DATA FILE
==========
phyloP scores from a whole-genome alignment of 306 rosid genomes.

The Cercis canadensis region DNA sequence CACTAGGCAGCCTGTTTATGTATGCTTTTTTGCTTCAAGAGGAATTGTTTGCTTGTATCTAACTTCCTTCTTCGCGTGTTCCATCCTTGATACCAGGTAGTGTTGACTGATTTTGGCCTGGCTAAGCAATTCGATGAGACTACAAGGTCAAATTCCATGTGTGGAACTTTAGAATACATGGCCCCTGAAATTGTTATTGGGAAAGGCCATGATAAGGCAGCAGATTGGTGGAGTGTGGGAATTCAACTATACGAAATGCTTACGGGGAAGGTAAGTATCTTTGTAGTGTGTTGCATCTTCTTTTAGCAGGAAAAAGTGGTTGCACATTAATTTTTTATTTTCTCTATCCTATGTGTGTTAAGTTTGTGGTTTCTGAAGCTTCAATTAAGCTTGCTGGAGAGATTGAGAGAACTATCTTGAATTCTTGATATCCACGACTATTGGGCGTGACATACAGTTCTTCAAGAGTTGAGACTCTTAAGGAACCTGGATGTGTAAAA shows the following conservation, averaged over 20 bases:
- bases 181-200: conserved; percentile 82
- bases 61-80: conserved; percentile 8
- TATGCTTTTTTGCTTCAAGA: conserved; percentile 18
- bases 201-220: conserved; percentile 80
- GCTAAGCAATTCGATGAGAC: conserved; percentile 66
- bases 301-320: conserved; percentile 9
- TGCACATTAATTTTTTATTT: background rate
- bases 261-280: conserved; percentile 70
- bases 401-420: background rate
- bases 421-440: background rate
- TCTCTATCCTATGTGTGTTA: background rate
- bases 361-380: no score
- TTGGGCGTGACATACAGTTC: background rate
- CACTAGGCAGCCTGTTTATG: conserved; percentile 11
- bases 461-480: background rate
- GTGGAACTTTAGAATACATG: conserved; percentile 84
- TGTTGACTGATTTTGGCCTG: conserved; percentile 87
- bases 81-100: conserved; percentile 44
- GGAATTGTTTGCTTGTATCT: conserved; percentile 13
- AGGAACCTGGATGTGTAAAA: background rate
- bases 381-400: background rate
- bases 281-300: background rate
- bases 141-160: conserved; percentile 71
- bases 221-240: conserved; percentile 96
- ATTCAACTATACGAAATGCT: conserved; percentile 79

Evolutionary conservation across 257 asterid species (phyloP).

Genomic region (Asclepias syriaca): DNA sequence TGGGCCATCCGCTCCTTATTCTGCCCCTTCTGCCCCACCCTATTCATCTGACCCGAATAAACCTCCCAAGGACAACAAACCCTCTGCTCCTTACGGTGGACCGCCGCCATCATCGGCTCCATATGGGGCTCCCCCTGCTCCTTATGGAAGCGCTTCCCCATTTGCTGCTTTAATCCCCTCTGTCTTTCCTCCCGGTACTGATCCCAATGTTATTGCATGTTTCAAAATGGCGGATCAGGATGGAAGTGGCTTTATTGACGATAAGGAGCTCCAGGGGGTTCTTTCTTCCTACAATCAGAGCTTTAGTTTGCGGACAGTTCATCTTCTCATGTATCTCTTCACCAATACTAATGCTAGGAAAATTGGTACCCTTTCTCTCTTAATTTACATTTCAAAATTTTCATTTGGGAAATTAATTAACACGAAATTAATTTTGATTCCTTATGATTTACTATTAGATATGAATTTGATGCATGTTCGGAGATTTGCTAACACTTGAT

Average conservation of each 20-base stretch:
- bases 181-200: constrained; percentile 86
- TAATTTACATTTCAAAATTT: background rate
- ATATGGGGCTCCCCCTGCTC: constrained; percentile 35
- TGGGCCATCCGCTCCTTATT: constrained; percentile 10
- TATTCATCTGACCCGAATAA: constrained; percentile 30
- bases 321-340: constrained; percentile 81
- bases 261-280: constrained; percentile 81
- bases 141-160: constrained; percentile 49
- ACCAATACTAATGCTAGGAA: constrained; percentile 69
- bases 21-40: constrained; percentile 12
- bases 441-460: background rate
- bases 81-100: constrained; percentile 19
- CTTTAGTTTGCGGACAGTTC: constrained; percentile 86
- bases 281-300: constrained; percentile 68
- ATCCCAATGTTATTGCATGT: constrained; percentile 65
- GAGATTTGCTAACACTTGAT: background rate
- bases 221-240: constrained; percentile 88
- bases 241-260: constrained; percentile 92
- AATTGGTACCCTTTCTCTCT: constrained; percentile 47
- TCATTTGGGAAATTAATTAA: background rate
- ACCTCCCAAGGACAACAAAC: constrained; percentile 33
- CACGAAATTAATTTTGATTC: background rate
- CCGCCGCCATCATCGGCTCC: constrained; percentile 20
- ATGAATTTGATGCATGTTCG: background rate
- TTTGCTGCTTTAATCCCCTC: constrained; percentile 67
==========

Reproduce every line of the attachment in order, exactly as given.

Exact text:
phyloP scores from a whole-genome alignment of 306 rosid genomes.

The Cercis canadensis region DNA sequence CACTAGGCAGCCTGTTTATGTATGCTTTTTTGCTTCAAGAGGAATTGTTTGCTTGTATCTAACTTCCTTCTTCGCGTGTTCCATCCTTGATACCAGGTAGTGTTGACTGATTTTGGCCTGGCTAAGCAATTCGATGAGACTACAAGGTCAAATTCCATGTGTGGAACTTTAGAATACATGGCCCCTGAAATTGTTATTGGGAAAGGCCATGATAAGGCAGCAGATTGGTGGAGTGTGGGAATTCAACTATACGAAATGCTTACGGGGAAGGTAAGTATCTTTGTAGTGTGTTGCATCTTCTTTTAGCAGGAAAAAGTGGTTGCACATTAATTTTTTATTTTCTCTATCCTATGTGTGTTAAGTTTGTGGTTTCTGAAGCTTCAATTAAGCTTGCTGGAGAGATTGAGAGAACTATCTTGAATTCTTGATATCCACGACTATTGGGCGTGACATACAGTTCTTCAAGAGTTGAGACTCTTAAGGAACCTGGATGTGTAAAA shows the following conservation, averaged over 20 bases:
- bases 181-200: conserved; percentile 82
- bases 61-80: conserved; percentile 8
- TATGCTTTTTTGCTTCAAGA: conserved; percentile 18
- bases 201-220: conserved; percentile 80
- GCTAAGCAATTCGATGAGAC: conserved; percentile 66
- bases 301-320: conserved; percentile 9
- TGCACATTAATTTTTTATTT: background rate
- bases 261-280: conserved; percentile 70
- bases 401-420: background rate
- bases 421-440: background rate
- TCTCTATCCTATGTGTGTTA: background rate
- bases 361-380: no score
- TTGGGCGTGACATACAGTTC: background rate
- CACTAGGCAGCCTGTTTATG: conserved; percentile 11
- bases 461-480: background rate
- GTGGAACTTTAGAATACATG: conserved; percentile 84
- TGTTGACTGATTTTGGCCTG: conserved; percentile 87
- bases 81-100: conserved; percentile 44
- GGAATTGTTTGCTTGTATCT: conserved; percentile 13
- AGGAACCTGGATGTGTAAAA: background rate
- bases 381-400: background rate
- bases 281-300: background rate
- bases 141-160: conserved; percentile 71
- bases 221-240: conserved; percentile 96
- ATTCAACTATACGAAATGCT: conserved; percentile 79

Evolutionary conservation across 257 asterid species (phyloP).

Genomic region (Asclepias syriaca): DNA sequence TGGGCCATCCGCTCCTTATTCTGCCCCTTCTGCCCCACCCTATTCATCTGACCCGAATAAACCTCCCAAGGACAACAAACCCTCTGCTCCTTACGGTGGACCGCCGCCATCATCGGCTCCATATGGGGCTCCCCCTGCTCCTTATGGAAGCGCTTCCCCATTTGCTGCTTTAATCCCCTCTGTCTTTCCTCCCGGTACTGATCCCAATGTTATTGCATGTTTCAAAATGGCGGATCAGGATGGAAGTGGCTTTATTGACGATAAGGAGCTCCAGGGGGTTCTTTCTTCCTACAATCAGAGCTTTAGTTTGCGGACAGTTCATCTTCTCATGTATCTCTTCACCAATACTAATGCTAGGAAAATTGGTACCCTTTCTCTCTTAATTTACATTTCAAAATTTTCATTTGGGAAATTAATTAACACGAAATTAATTTTGATTCCTTATGATTTACTATTAGATATGAATTTGATGCATGTTCGGAGATTTGCTAACACTTGAT

Average conservation of each 20-base stretch:
- bases 181-200: constrained; percentile 86
- TAATTTACATTTCAAAATTT: background rate
- ATATGGGGCTCCCCCTGCTC: constrained; percentile 35
- TGGGCCATCCGCTCCTTATT: constrained; percentile 10
- TATTCATCTGACCCGAATAA: constrained; percentile 30
- bases 321-340: constrained; percentile 81
- bases 261-280: constrained; percentile 81
- bases 141-160: constrained; percentile 49
- ACCAATACTAATGCTAGGAA: constrained; percentile 69
- bases 21-40: constrained; percentile 12
- bases 441-460: background rate
- bases 81-100: constrained; percentile 19
- CTTTAGTTTGCGGACAGTTC: constrained; percentile 86
- bases 281-300: constrained; percentile 68
- ATCCCAATGTTATTGCATGT: constrained; percentile 65
- GAGATTTGCTAACACTTGAT: background rate
- bases 221-240: constrained; percentile 88
- bases 241-260: constrained; percentile 92
- AATTGGTACCCTTTCTCTCT: constrained; percentile 47
- TCATTTGGGAAATTAATTAA: background rate
- ACCTCCCAAGGACAACAAAC: constrained; percentile 33
- CACGAAATTAATTTTGATTC: background rate
- CCGCCGCCATCATCGGCTCC: constrained; percentile 20
- ATGAATTTGATGCATGTTCG: background rate
- TTTGCTGCTTTAATCCCCTC: constrained; percentile 67